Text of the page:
Reproducing jobs using the same random number sequences

These instructions describe how to run multiple jobs using the same random number sequences.


random number engine code generating a simple sequence of uniformly distributed numbers, which typically needs to be initialised with some state (seed); C++ defines some in random header , CLHEP also defines some; ROOT merges the engine and the extraction according to a probability density
probability density function a distribution with integral 1 that describe the relative probability of each value to be extracted; again, C++ and CLHEP have specific classes for extraction according to each PDF, that require an engine to be specified, while ROOT classes incorporate them into a single entity supporting all distributions with a given engine
random number sequence a sequence of numbers extracted with a (pseudo)random algorithm, according to a probability distribution
random stream a source of random sequences; it is implemented as an engine with a specific initialisation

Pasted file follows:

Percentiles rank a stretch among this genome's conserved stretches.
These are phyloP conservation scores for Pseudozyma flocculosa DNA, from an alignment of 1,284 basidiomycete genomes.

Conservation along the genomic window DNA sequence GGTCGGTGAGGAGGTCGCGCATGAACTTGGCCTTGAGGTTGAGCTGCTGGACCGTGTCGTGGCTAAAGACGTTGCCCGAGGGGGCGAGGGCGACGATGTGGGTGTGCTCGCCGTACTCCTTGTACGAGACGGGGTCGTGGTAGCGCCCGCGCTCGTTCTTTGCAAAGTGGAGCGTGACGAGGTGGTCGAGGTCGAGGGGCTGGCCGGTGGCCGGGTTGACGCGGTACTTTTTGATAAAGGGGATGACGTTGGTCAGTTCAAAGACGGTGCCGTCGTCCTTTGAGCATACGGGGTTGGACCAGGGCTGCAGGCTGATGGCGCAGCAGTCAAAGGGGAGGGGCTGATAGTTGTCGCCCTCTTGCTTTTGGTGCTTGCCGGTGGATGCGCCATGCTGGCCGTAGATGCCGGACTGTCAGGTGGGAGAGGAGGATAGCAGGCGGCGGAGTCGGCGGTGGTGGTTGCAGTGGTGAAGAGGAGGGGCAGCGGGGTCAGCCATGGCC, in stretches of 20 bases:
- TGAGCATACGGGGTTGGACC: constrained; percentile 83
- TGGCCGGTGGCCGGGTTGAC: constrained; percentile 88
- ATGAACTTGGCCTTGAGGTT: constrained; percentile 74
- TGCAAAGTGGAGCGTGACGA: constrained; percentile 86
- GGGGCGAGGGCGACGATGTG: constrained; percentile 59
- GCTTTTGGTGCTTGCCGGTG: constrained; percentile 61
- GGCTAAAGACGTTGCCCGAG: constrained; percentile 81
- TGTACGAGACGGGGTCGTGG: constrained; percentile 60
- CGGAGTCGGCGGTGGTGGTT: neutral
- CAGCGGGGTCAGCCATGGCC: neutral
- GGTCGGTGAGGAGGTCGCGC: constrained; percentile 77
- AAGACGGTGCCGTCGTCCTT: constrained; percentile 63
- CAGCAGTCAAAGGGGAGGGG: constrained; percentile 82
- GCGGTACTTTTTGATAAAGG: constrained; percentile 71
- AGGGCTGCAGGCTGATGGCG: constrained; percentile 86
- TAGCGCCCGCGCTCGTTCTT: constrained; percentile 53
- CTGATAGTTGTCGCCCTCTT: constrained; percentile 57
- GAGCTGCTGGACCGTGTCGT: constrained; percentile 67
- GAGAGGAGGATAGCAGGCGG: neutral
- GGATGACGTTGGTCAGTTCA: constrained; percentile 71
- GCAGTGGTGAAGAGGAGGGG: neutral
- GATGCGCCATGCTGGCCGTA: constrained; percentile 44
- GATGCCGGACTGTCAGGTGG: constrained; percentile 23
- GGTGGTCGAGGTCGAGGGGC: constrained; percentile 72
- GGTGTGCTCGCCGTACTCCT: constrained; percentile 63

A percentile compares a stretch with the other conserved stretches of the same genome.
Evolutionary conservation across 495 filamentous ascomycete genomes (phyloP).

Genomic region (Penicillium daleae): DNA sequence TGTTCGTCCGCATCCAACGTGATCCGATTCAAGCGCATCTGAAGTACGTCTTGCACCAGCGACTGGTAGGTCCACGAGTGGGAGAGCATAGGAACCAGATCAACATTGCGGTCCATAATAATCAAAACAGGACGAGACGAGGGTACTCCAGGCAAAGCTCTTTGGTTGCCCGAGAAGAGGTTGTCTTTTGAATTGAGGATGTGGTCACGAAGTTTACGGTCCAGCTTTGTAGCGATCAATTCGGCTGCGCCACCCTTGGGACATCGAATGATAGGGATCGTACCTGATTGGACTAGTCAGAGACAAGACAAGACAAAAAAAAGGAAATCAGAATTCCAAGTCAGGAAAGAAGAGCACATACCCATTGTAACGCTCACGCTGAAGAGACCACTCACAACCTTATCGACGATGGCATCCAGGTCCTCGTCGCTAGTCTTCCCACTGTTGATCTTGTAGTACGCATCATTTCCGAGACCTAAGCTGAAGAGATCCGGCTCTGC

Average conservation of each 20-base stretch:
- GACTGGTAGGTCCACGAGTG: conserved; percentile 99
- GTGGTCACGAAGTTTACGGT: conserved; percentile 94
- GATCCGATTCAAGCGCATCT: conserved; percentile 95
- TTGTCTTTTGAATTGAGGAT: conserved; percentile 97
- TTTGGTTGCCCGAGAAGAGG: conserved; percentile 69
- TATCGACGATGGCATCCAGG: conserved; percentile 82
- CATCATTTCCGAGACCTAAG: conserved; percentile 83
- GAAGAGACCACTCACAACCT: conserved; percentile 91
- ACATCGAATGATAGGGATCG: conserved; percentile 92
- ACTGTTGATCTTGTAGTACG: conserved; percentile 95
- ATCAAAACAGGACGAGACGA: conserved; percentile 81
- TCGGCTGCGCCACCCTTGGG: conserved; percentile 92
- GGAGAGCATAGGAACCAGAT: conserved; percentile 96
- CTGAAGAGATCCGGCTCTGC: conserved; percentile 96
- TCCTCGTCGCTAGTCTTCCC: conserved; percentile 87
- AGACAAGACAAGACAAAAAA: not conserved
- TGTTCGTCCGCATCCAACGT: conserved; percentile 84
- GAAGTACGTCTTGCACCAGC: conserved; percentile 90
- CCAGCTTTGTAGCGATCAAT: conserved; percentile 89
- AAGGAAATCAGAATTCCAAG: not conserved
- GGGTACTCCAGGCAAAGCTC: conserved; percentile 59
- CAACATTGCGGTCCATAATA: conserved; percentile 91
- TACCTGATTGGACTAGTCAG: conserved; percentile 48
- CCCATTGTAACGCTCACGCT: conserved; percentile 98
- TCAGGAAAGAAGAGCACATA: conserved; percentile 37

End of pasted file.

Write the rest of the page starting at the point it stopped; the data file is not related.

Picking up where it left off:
Introduction to random number generation in art and LArSoft

art modules can (and should) obtain random numbers from engines managed by RandomNumberGenerator service. That service also allows some control on the configuration of the engines (see this old documentation).
In LArSoft (and in fact also in NOvA), a service is available called NuRandomService which can centralise the management of the seeds of all registered random engine. This is the preferred way to deal with random seeds.


The art service rndm::NuRandomService (in nutools) is documented via Doxygen, in two parts:

The information on this page focuses on usage (the first item) and it assumes that the underlying code is properly using the service to set up its random streams.

NuRandomService has three types of operating modes ("policies"):